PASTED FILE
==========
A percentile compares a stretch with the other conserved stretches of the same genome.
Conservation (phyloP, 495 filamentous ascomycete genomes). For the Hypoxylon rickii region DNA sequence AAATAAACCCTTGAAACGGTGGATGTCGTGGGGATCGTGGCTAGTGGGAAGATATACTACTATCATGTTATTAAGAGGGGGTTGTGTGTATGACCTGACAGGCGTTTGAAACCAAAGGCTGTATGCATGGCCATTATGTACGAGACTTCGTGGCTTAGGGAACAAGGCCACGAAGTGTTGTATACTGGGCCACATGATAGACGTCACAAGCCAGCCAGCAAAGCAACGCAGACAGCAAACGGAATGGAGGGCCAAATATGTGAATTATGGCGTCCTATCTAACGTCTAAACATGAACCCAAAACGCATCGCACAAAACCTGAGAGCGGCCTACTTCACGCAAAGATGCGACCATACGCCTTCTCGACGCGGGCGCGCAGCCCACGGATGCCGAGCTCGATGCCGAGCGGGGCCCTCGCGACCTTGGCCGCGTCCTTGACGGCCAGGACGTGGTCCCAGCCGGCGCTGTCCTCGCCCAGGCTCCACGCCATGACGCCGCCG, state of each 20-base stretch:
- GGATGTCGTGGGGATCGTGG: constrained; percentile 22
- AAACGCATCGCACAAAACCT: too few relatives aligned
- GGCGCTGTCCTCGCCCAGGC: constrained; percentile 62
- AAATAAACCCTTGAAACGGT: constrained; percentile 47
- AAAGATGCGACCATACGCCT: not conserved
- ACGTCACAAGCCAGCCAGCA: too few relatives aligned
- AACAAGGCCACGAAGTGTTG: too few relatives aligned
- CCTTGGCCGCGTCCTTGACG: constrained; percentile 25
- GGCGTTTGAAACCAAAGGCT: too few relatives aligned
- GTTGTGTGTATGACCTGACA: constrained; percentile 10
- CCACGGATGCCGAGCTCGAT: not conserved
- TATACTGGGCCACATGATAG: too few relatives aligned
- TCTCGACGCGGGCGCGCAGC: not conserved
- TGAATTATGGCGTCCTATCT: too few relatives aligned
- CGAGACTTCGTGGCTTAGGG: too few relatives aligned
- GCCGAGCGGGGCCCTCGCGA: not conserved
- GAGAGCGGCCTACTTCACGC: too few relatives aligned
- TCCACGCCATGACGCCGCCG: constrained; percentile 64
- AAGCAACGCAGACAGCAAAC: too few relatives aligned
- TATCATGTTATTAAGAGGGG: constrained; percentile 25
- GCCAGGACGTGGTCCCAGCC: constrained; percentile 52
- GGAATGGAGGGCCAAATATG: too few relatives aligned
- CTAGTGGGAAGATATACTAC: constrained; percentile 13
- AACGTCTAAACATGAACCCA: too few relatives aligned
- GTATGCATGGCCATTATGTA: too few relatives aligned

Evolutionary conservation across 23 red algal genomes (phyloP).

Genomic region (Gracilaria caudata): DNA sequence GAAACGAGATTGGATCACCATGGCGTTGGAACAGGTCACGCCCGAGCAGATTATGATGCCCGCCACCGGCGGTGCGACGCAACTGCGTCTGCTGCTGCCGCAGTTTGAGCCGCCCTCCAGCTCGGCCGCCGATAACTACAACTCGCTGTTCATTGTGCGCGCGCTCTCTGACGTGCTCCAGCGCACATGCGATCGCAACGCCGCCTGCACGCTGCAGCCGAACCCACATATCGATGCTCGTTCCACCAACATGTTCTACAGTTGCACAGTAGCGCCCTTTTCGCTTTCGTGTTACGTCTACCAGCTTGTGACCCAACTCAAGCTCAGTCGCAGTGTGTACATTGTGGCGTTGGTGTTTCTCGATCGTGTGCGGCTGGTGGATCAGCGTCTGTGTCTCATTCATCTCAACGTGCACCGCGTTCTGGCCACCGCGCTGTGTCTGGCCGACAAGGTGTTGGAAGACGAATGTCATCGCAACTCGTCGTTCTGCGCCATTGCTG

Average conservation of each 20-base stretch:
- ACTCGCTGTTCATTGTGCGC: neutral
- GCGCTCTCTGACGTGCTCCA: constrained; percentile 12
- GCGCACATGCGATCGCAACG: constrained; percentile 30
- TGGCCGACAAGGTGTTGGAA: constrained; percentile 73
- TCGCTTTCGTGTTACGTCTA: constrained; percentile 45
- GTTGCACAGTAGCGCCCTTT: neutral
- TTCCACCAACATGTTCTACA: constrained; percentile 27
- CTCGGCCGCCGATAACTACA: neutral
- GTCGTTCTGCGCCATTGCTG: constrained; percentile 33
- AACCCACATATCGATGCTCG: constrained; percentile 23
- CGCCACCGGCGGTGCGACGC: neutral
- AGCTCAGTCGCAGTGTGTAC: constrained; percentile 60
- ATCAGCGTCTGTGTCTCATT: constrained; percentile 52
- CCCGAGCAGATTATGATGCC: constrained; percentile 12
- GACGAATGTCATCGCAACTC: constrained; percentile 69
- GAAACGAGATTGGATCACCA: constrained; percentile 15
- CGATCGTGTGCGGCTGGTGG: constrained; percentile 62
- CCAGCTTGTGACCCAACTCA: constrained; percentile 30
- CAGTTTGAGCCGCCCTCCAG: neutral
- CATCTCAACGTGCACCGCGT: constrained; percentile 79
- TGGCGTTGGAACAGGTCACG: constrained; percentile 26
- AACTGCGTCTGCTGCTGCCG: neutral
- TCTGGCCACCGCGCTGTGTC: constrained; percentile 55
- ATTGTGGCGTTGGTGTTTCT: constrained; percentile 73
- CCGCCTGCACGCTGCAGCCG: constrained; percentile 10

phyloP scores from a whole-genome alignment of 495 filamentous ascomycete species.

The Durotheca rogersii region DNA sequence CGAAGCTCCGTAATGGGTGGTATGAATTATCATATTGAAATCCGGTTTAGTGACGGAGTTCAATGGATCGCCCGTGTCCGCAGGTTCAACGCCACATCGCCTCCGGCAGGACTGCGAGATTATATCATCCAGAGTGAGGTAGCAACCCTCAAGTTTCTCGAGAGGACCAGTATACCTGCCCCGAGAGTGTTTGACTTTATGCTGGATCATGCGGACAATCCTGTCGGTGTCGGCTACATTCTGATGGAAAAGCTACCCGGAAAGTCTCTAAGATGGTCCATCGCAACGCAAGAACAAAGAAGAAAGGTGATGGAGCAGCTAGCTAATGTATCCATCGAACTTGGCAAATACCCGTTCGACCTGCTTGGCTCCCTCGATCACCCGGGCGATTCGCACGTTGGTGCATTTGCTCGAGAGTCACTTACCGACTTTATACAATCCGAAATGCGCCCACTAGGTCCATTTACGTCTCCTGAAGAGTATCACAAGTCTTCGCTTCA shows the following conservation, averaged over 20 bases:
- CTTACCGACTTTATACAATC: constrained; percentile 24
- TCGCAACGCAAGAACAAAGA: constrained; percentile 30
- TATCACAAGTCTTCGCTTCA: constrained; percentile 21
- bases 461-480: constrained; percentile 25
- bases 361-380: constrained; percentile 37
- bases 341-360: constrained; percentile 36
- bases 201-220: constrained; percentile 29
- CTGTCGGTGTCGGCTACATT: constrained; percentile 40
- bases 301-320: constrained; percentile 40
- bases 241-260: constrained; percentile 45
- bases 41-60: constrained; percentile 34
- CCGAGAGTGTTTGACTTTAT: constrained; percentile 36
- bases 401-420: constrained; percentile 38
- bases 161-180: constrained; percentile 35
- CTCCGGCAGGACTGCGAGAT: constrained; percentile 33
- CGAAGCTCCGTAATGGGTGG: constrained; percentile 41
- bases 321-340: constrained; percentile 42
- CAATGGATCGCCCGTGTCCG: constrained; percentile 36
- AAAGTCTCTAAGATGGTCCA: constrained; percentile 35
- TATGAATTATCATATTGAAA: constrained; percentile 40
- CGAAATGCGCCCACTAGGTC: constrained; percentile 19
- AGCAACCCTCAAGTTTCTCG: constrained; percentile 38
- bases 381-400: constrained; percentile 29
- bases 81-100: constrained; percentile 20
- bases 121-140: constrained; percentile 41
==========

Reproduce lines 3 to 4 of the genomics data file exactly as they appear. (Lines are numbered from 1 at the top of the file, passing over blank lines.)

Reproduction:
- GGATGTCGTGGGGATCGTGG: constrained; percentile 22
- AAACGCATCGCACAAAACCT: too few relatives aligned